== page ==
There are times I go to a call and I can't believe what I'm seeing! I have seen people try to fix their car themselves using a plunger or a 2x4 to pull/push the dent out. And other times they have hired someone and it didn't go well; usually for one of the following reasons:
- the tech was in a hurry and pushed little "pimples" into the panel. This happens a lot!
- the tech got frustrated that the repair was not going well and left them with an unfinished dent or even worse repair.
- the tech drilled a hole in their brand new car to get easy access to panel.
So, how can you tell difference between a bad tech and a good PDR tech?
It seems there is a common theme when things do not go well. The tech was in a hurry or impatient. In my experience these techs are cheaper, but focus on speed, not quality. They will drill holes to get to a dent quickly. They tend to focus on dealerships and other wholesale jobs that don't want to pay a lot, but also don't expect a perfect repair. If the dent is not completely removed it is "ok" since there is a good chance the new buyer won't notice the repaired area.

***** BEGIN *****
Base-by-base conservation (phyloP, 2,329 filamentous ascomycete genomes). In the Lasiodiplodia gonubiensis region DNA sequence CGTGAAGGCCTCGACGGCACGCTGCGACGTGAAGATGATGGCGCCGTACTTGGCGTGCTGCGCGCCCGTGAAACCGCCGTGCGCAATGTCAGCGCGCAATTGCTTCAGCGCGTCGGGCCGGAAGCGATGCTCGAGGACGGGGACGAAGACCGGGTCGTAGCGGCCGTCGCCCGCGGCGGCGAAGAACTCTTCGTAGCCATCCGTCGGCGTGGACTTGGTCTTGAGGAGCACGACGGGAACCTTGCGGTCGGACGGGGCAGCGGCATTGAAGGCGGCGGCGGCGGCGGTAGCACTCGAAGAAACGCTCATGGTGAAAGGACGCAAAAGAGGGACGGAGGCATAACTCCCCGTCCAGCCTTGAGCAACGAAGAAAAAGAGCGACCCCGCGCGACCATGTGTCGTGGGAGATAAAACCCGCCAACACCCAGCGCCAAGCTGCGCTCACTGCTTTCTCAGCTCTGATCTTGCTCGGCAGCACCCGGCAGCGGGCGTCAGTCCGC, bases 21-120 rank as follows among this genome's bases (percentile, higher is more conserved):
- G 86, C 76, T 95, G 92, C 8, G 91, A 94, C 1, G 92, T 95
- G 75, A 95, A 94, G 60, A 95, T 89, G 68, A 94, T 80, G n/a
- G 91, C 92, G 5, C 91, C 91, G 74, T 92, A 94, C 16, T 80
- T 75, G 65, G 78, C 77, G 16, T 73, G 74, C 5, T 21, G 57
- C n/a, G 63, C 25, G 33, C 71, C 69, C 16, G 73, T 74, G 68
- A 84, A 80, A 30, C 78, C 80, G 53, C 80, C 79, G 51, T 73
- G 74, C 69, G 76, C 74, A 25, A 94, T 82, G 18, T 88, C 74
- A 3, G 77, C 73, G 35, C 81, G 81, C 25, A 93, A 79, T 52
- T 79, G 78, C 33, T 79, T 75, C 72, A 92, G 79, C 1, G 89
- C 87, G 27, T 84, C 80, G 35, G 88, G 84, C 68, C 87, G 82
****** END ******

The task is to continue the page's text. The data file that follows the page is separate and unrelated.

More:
On the other hand, a good tech has patience and will take the time to make it right. A great tech is a perfectionist and likes to work with everyday people. People that take pride in their car. People that want the dent completely removed, 100%. These techs drill holes for access only if there is absolutely no other way to get to the dent. Finding someone with previous automotive experience is a plus, they have extensive knowledge of the car and will not be afraid to pull down a headliner or remove a taillight or even a door to get to a dent, rather than drill a hole. The cost is a little higher, but in the end, the quality of repair is worth it.
Next time you call a PDR tech, ask where they do most of their business, are they fully Insured and a NYS Registered Repair Business. Check references and reviews. If they stress how fast they are or how cheap they are, be wary. If the first thing they do is pull out a drill, go get a second opinion. An educated consumer is the best consumer.